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What is “metabolism?” Metabolism is the total amount of energy your body burns in one day. Your body uses energy, measured as calories, every time you move. From breathing to running to thinking, you burn calories continuously; even when you’re sleeping you burn calories. The calories you burn in 24 hours are based on 3 factors:
- Resting Metabolic Rate (RMR)
- Thermic Effect of Food (TEF)
- Physical Activity (PA)
Resting Metabolic Rate (RMR) is the number of calories you burn each day to maintain normal body functions such as heart rate, breathing and brain activity. RMR is the largest component of your daily metabolism. It accounts for 60-75% of your total energy expenditure. RMR varies between individuals and is impacted by body size, muscle mass, age, sex and hormonal status as well as illness and injury (see table below). Many of the factors that impact RMR are out of your control. However, a person’s RMR may be increased by including resistance training and increasing muscle mass (muscles burn more energy than fat). This can be particularly helpful when losing weight to help offset the natural decrease in RMR that occurs as your body size gets smaller.
Factors Affecting RMR
|Body Size||Larger body size = higher RMR||Taller and heavier people use more energy.|
|Body Composition||Greater muscle mass = higher RMR||Muscle is more active, using more energy, than fat.|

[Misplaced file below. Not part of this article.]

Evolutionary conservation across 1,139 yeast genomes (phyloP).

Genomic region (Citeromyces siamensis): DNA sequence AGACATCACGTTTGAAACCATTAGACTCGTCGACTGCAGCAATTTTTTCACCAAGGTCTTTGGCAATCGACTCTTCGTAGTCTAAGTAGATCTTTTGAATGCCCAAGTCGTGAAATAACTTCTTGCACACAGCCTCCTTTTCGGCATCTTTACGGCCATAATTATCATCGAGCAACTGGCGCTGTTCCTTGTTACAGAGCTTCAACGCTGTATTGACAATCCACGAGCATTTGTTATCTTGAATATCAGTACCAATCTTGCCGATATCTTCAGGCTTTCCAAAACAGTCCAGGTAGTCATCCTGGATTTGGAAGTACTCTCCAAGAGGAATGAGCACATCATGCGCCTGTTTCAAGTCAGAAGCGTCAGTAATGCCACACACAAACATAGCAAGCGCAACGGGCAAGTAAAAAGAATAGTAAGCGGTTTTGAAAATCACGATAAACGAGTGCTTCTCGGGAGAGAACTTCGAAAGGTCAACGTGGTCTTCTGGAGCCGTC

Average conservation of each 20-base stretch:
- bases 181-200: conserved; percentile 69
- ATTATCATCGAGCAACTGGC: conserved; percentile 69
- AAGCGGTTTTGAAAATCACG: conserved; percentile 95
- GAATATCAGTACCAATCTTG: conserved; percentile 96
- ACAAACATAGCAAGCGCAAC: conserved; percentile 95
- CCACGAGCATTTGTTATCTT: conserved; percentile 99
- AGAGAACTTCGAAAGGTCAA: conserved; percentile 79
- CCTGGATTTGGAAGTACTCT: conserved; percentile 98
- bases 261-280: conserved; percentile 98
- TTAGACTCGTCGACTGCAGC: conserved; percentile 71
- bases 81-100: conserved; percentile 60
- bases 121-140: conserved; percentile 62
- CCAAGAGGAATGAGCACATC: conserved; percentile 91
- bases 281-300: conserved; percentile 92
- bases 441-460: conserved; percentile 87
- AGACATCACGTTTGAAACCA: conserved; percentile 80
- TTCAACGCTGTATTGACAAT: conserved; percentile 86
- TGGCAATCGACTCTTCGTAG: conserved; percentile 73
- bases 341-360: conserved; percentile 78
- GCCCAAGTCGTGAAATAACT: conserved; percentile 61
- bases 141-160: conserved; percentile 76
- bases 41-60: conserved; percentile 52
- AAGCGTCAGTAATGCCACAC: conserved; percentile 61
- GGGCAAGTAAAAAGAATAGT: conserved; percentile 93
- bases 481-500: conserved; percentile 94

|Age||Older individuals = lower RMR||Muscle mass declines and hormone levels change with age.|
|Sex||Men = higher RMR||Men typically have more muscle than women.|
|Hormonal Status||Variations occur with menstrual cycles and with impaired thyroid hormone levels.|
|Illness and Injury||Illness or injury = higher RMR||Fighting infection and healing wounds requires energy.|
Thermic Effect of Food (TEF) is the amount of energy your body uses to digest and process your food for fuel or storage. TEF is the smallest component of your daily metabolism, about 10%. The more difficult the food is for the body to process the more energy it uses and the higher the calorie burn. Fat is the easiest for the body to break down and process, while protein is the most difficult and carbohydrate is somewhere in between. Although the TEF and content of your diet has a small effect on your daily metabolism, following a menu that is lower in fat, includes protein and carbohydrates could help increase your daily burn.
Energy expenditure through Physical Activity (PA) is the most variable component of daily metabolism. Physical activity can account for 15 to 30% (or even more) of your metabolism. If you spend the day lounging around, you will burn fewer calories than if you spend your day cleaning your house or exploring the zoo. PA is the one area in which you have the most control. The more you move the more you’ll burn!
Take-home message: How do you increase your metabolism? Move more!! Getting more physical activity will have the biggest impact on increasing your daily metabolism. Include some resistance training; by losing fat and increasing muscle, you'll burn more calories without even trying. You can do resistance training easily at home with a DVD and basic exercise equipment like resistance cords; gym equipment works great too. Other activities like Pilates and yoga also incorporate resistance type training movements. Start including some resistance training 2-3 times per week to compliment your cardio.